How to Use Retinol
Retinol can make your skin more sensitive to sunlight, so it’s best applied at night. You can apply retinol to clean, dry skin after cleansing but before applying moisturizer. If your skin is very dry or sensitive, you might want to try the “retinol sandwich” method by applying a layer of moisturizer before and after you apply your retinol. One of our favorite moisturizers for this method is the Youth to the People Polypeptide-121 Future Cream, a deeply moisturizing yet lightweight formula that helps support the skin’s natural moisture barrier.
How Often Should You Use Retinol?
When you’re a beginner to retinol, you should start by using the ingredient only two nights a week. As your skin adjusts, or becomes retinized, you can gradually increase your usage to three nights a week, then every other night and every night if tolerated. You should not use retinol on the same nights that you exfoliate or use harsh acids. Some retinol users swear by a method called “skin cycling,” in which you alternate between retinol, exfoliation and barrier repair each night. Talk to your dermatologist to determine the correct cadence and strength of retinol that’s best for your skin type.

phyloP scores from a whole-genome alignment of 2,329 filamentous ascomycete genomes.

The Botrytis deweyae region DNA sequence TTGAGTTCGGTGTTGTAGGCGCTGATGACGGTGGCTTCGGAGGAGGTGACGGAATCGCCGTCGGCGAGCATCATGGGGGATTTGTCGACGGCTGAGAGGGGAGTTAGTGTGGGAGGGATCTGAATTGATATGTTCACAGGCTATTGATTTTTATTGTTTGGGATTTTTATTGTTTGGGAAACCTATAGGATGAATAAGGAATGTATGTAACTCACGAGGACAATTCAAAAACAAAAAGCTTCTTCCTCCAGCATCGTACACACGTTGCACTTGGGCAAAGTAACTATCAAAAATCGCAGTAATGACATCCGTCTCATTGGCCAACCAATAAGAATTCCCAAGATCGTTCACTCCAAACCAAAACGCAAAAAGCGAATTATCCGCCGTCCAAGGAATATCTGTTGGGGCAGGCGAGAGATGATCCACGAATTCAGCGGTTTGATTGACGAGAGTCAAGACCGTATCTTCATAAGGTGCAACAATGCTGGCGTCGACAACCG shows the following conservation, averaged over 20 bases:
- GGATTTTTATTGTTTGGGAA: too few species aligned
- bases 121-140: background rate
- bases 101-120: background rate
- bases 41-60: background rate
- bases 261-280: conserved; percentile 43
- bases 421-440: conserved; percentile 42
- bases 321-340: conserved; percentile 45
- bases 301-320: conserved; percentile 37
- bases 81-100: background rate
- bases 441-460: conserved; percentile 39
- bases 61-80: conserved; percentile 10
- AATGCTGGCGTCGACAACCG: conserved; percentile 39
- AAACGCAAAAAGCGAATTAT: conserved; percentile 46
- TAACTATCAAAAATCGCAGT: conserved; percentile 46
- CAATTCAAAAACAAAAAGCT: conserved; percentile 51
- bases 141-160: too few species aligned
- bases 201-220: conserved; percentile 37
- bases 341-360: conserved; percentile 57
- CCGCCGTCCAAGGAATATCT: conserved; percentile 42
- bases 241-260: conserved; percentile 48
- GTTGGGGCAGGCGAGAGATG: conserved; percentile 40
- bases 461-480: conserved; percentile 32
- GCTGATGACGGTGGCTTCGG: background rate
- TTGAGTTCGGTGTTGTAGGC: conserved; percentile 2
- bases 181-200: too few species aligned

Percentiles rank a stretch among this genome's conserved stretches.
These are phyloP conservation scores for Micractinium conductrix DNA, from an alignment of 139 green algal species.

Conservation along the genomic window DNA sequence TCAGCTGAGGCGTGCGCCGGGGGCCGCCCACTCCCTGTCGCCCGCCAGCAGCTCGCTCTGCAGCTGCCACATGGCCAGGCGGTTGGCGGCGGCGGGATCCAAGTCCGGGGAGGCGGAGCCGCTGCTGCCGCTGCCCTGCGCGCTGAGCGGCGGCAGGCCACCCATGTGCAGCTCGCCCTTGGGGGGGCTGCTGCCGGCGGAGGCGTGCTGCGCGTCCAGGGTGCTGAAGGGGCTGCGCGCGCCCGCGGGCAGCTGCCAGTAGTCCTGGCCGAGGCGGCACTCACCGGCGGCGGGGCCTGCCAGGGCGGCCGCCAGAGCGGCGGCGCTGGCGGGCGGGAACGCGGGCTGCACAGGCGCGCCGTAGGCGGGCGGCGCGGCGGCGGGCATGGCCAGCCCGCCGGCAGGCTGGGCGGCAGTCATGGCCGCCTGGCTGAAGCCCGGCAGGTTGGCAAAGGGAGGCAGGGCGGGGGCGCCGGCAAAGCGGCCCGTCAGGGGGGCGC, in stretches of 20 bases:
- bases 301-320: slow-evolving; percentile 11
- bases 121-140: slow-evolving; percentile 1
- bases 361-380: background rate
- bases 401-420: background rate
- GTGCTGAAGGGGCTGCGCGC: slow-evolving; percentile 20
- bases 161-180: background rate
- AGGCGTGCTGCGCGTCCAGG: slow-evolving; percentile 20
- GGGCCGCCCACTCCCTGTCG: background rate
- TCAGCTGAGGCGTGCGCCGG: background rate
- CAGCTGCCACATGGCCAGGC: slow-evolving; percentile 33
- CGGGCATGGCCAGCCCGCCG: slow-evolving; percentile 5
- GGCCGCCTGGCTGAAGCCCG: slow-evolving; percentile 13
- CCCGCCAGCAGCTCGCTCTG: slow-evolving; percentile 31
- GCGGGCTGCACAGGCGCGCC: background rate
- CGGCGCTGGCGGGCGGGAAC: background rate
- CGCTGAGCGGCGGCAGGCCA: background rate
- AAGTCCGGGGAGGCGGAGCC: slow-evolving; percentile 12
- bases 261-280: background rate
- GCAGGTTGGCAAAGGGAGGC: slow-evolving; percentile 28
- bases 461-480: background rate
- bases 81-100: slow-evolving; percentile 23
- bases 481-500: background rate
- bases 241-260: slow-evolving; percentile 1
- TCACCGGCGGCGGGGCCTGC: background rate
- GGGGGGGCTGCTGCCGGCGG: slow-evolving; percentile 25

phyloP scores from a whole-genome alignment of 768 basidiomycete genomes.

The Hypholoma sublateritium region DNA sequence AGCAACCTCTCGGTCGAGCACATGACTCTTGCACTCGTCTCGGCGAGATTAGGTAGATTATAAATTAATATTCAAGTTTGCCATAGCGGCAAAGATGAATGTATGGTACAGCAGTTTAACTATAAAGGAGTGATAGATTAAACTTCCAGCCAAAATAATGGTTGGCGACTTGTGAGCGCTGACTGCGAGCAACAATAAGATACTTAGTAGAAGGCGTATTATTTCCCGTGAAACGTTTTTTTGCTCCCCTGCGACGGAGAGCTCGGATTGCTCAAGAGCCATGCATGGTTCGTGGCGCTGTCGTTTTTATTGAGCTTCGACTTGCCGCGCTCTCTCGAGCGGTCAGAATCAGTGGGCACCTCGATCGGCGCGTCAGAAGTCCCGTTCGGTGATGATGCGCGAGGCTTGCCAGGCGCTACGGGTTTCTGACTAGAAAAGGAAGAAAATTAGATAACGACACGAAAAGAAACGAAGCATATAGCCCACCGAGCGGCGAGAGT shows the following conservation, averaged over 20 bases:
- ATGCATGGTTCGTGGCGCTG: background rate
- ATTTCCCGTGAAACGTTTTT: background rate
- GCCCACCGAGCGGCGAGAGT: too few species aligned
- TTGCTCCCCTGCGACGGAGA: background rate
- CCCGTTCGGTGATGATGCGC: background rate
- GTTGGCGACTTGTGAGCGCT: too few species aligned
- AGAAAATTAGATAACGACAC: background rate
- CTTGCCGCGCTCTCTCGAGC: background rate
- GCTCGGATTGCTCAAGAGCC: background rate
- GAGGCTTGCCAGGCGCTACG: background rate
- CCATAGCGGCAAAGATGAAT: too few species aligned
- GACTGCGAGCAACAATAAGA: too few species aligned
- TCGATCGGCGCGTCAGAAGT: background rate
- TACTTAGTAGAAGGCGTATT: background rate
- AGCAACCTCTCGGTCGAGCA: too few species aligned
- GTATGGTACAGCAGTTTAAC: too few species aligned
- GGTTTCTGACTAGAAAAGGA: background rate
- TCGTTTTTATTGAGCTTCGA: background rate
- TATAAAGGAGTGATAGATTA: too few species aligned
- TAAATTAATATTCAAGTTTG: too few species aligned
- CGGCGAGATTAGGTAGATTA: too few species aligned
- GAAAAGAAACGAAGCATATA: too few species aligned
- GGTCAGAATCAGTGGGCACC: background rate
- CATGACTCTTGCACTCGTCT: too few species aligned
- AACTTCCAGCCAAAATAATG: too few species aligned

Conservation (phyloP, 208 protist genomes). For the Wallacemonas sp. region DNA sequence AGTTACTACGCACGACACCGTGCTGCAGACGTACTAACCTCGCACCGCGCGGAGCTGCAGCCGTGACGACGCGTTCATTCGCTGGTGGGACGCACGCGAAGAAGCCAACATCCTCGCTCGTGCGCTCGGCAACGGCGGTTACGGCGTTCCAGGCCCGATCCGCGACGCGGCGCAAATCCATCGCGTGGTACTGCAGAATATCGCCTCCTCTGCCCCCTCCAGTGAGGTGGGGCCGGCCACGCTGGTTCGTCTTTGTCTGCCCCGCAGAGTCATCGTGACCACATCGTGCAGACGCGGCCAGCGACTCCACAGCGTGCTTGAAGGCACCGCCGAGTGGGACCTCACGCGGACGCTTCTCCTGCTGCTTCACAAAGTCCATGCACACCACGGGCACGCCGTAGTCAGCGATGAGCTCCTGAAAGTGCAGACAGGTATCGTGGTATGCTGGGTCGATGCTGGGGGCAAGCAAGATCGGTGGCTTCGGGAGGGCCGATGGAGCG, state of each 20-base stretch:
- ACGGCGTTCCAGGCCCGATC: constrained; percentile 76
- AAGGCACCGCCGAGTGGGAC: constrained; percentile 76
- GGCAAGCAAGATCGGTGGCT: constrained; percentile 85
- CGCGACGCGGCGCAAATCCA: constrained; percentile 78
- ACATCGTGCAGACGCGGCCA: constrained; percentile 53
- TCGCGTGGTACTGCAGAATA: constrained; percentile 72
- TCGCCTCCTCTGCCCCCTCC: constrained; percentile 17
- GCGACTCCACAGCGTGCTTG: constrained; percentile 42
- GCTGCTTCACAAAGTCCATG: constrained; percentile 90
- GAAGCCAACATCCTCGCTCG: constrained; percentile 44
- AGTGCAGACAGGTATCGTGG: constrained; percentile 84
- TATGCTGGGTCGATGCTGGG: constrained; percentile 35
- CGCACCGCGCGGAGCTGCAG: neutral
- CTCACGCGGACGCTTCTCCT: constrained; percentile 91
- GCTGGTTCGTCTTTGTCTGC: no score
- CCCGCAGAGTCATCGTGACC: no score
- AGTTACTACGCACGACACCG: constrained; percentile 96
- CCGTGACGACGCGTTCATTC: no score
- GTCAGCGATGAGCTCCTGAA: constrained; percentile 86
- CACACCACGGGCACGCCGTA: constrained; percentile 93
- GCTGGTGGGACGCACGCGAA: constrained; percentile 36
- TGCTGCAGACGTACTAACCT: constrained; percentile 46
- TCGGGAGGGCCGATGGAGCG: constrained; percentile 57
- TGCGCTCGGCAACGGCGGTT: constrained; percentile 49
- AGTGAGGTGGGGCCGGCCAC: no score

What Are the Side Effects of Retinol?
As much as we love this multitasking ingredient, it does have a few side effects. According to Dr. Lain, these can include slight redness and dryness, which should decrease as your skin starts to get used to the ingredient. You can help curb some of the dryness by following retinol with a rich cream that doubles down on hydration. If you do notice excessive dryness, irritation or skin peeling, stop using retinol and talk to your dermatologist before you continue.
There are also a few instances where you should avoid retinol products, especially if you have sensitive skin. Avoid using retinol creams prior to hair removal, such as waxing. Retinol is also off limits prior to a laser treatment, such as laser hair removal. When in doubt, talk to your dermatologist for clarification.